After the defence, the Neurocenter will host a reception at the Neurobiology Research Unit, Rigshospitalet, Juliane Maries Vej 28, 3rd floor
Assessment committee: Professor Liselotte Højgaard, University of Copenhagen (Chair), Professor Ronald Boellaard, VU University Medical Center, Amsterdam, NL, Professor R. Todd Ogden, Columbia University, New York, USA
Academic advisors: Principal supervisor: Professor Gitte Moos Knudsen, University of Copenhagen, Primary co-supervisor: Senior scientist Claus Svarer, PhD, Rigshospitalet, Co-supervisors: Asst. Professor Melanie Ganz, University of Copenhagen and Professor Stephen C. Strother, University of Toronto.
Positron Emission Tomography (PET) is a state-of-the-art imaging technique for measuring the spatial distribution of neurotransmitters and receptors in the living human brain. However, the PET signal is influenced by complex spatio-temporal noise patterns arising from sources of radioactive decay, head motion and scanner- specific limitations.
A large set of preprocessing algorithms have been developed to remove various sources of noise, but there is currently a limited consensus in the literature on the most optimal preprocessing strategy. Furthermore, it is not well understood how the choice of preprocessing strategy may affect the variability of the data and ultimately the conclusions of a study. This thesis develops a framework for the evaluation of preprocessing performance in PET using the radioligand [11C]DASB, targeting the serotonin transporter, as exemplary case. In the five included research papers, I evaluate current preprocessing strategies in the literature, how they affect measures of test-retest bias, variability and false-positive rates, and how they may lead to different conclusions in a double blind, randomized, placebo-controlled study. Finally, I provide a statistical framework for adequately controlling the false-positive rate when dealing with large sets of preprocessing options.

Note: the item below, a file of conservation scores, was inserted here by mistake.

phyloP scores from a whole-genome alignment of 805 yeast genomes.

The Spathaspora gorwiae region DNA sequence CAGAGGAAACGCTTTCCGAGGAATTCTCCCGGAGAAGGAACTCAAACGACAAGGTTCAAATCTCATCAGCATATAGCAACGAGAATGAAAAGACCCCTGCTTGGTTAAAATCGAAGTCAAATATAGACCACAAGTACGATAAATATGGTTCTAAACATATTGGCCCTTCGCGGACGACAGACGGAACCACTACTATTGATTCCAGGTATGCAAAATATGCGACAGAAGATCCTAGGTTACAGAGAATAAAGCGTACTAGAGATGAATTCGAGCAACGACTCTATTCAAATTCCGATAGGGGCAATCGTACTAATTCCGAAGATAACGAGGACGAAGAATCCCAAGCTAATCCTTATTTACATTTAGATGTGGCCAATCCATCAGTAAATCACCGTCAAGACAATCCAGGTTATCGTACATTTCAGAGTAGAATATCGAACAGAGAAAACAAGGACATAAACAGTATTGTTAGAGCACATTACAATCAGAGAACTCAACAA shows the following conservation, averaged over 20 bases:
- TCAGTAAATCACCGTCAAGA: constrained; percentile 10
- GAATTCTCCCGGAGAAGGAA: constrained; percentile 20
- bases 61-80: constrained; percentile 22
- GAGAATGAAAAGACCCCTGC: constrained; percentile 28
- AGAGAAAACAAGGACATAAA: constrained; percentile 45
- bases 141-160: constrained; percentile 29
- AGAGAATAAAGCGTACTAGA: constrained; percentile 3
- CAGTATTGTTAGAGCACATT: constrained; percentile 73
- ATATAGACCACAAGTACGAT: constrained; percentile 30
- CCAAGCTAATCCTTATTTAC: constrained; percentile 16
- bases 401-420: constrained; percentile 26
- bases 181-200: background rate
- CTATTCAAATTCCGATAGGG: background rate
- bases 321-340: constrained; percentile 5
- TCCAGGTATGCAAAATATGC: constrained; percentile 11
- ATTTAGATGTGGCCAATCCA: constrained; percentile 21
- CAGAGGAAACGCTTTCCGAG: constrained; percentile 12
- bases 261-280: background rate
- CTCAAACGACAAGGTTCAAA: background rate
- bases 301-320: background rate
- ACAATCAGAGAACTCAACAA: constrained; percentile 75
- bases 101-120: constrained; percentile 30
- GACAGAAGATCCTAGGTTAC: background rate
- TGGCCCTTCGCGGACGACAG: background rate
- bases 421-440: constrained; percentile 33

In this work, I show that (1) variations in choice of preprocessing strategy are an overlooked aspect in modern PET neuroscience, (2) measures of bias, within- and between-subject variability are significantly affected by preprocessing strategy, and significant differences between test and retest were obtainable despite correcting for multiple comparisons and (3) different preprocessing strategies lead to different neurobiological conclusions. My findings suggest that the preprocessing stage contributes with considerable variance into the data, with the preprocessing steps motion correction, partial volume correction and kinetic modeling contributing the most. I show that knowledge about the variability of preprocessing is critical to limiting false-positive rates. This underlines the importance of selecting preprocessing strategy with great caution. Finally, I present my view on future directions and best practices for handling preprocessing variability across PET centres.